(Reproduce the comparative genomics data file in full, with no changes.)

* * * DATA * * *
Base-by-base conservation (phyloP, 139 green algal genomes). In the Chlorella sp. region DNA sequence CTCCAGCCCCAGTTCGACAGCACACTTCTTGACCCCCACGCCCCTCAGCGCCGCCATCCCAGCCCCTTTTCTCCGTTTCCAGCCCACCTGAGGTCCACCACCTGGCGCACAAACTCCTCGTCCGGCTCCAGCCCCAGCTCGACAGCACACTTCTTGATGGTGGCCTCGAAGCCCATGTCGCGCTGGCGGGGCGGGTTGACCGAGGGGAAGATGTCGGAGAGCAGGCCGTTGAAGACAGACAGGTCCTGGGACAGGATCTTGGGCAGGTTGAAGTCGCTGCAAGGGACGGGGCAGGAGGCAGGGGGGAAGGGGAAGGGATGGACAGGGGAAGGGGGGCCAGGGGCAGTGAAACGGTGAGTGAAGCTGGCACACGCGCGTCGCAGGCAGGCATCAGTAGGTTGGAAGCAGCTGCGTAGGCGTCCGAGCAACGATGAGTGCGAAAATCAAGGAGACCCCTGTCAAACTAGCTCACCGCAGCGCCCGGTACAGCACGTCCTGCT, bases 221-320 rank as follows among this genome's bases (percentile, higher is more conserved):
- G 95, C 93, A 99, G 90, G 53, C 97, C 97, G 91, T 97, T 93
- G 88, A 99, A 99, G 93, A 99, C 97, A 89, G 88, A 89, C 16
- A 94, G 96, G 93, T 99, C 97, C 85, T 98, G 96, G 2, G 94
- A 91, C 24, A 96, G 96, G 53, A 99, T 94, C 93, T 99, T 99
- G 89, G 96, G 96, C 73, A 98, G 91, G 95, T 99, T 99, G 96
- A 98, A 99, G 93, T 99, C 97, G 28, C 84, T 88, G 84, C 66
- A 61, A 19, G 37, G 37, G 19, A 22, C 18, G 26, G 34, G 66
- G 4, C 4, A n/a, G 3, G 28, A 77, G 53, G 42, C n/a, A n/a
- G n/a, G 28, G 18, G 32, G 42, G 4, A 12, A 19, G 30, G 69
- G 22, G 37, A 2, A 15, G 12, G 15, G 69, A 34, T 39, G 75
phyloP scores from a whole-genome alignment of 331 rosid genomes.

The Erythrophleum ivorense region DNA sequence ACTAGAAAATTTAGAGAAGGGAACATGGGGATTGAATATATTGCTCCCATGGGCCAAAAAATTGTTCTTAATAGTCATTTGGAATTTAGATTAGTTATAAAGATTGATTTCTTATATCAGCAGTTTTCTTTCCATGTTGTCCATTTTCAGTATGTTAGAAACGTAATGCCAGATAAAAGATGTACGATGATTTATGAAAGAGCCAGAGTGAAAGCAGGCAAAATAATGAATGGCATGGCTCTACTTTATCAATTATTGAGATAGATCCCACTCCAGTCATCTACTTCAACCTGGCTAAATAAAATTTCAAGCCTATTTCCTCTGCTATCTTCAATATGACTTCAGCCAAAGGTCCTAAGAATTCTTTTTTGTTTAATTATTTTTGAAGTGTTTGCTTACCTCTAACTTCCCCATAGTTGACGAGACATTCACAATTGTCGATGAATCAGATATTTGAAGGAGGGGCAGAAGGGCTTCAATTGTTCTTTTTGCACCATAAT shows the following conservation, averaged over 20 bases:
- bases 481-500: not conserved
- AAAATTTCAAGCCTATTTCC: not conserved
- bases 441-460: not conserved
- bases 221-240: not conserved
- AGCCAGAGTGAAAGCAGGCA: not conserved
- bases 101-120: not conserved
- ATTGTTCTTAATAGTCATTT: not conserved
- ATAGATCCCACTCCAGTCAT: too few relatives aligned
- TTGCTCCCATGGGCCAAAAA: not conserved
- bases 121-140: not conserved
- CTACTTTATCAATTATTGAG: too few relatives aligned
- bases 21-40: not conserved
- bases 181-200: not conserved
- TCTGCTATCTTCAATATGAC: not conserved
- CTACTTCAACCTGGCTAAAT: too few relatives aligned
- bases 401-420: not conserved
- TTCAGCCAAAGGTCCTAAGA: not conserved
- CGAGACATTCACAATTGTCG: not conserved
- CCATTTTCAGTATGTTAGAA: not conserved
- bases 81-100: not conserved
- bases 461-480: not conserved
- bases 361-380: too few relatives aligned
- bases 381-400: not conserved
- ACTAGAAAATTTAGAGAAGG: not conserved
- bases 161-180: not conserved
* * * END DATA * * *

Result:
Base-by-base conservation (phyloP, 139 green algal genomes). In the Chlorella sp. region DNA sequence CTCCAGCCCCAGTTCGACAGCACACTTCTTGACCCCCACGCCCCTCAGCGCCGCCATCCCAGCCCCTTTTCTCCGTTTCCAGCCCACCTGAGGTCCACCACCTGGCGCACAAACTCCTCGTCCGGCTCCAGCCCCAGCTCGACAGCACACTTCTTGATGGTGGCCTCGAAGCCCATGTCGCGCTGGCGGGGCGGGTTGACCGAGGGGAAGATGTCGGAGAGCAGGCCGTTGAAGACAGACAGGTCCTGGGACAGGATCTTGGGCAGGTTGAAGTCGCTGCAAGGGACGGGGCAGGAGGCAGGGGGGAAGGGGAAGGGATGGACAGGGGAAGGGGGGCCAGGGGCAGTGAAACGGTGAGTGAAGCTGGCACACGCGCGTCGCAGGCAGGCATCAGTAGGTTGGAAGCAGCTGCGTAGGCGTCCGAGCAACGATGAGTGCGAAAATCAAGGAGACCCCTGTCAAACTAGCTCACCGCAGCGCCCGGTACAGCACGTCCTGCT, bases 221-320 rank as follows among this genome's bases (percentile, higher is more conserved):
- G 95, C 93, A 99, G 90, G 53, C 97, C 97, G 91, T 97, T 93
- G 88, A 99, A 99, G 93, A 99, C 97, A 89, G 88, A 89, C 16
- A 94, G 96, G 93, T 99, C 97, C 85, T 98, G 96, G 2, G 94
- A 91, C 24, A 96, G 96, G 53, A 99, T 94, C 93, T 99, T 99
- G 89, G 96, G 96, C 73, A 98, G 91, G 95, T 99, T 99, G 96
- A 98, A 99, G 93, T 99, C 97, G 28, C 84, T 88, G 84, C 66
- A 61, A 19, G 37, G 37, G 19, A 22, C 18, G 26, G 34, G 66
- G 4, C 4, A n/a, G 3, G 28, A 77, G 53, G 42, C n/a, A n/a
- G n/a, G 28, G 18, G 32, G 42, G 4, A 12, A 19, G 30, G 69
- G 22, G 37, A 2, A 15, G 12, G 15, G 69, A 34, T 39, G 75
phyloP scores from a whole-genome alignment of 331 rosid genomes.

The Erythrophleum ivorense region DNA sequence ACTAGAAAATTTAGAGAAGGGAACATGGGGATTGAATATATTGCTCCCATGGGCCAAAAAATTGTTCTTAATAGTCATTTGGAATTTAGATTAGTTATAAAGATTGATTTCTTATATCAGCAGTTTTCTTTCCATGTTGTCCATTTTCAGTATGTTAGAAACGTAATGCCAGATAAAAGATGTACGATGATTTATGAAAGAGCCAGAGTGAAAGCAGGCAAAATAATGAATGGCATGGCTCTACTTTATCAATTATTGAGATAGATCCCACTCCAGTCATCTACTTCAACCTGGCTAAATAAAATTTCAAGCCTATTTCCTCTGCTATCTTCAATATGACTTCAGCCAAAGGTCCTAAGAATTCTTTTTTGTTTAATTATTTTTGAAGTGTTTGCTTACCTCTAACTTCCCCATAGTTGACGAGACATTCACAATTGTCGATGAATCAGATATTTGAAGGAGGGGCAGAAGGGCTTCAATTGTTCTTTTTGCACCATAAT shows the following conservation, averaged over 20 bases:
- bases 481-500: not conserved
- AAAATTTCAAGCCTATTTCC: not conserved
- bases 441-460: not conserved
- bases 221-240: not conserved
- AGCCAGAGTGAAAGCAGGCA: not conserved
- bases 101-120: not conserved
- ATTGTTCTTAATAGTCATTT: not conserved
- ATAGATCCCACTCCAGTCAT: too few relatives aligned
- TTGCTCCCATGGGCCAAAAA: not conserved
- bases 121-140: not conserved
- CTACTTTATCAATTATTGAG: too few relatives aligned
- bases 21-40: not conserved
- bases 181-200: not conserved
- TCTGCTATCTTCAATATGAC: not conserved
- CTACTTCAACCTGGCTAAAT: too few relatives aligned
- bases 401-420: not conserved
- TTCAGCCAAAGGTCCTAAGA: not conserved
- CGAGACATTCACAATTGTCG: not conserved
- CCATTTTCAGTATGTTAGAA: not conserved
- bases 81-100: not conserved
- bases 461-480: not conserved
- bases 361-380: too few relatives aligned
- bases 381-400: not conserved
- ACTAGAAAATTTAGAGAAGG: not conserved
- bases 161-180: not conserved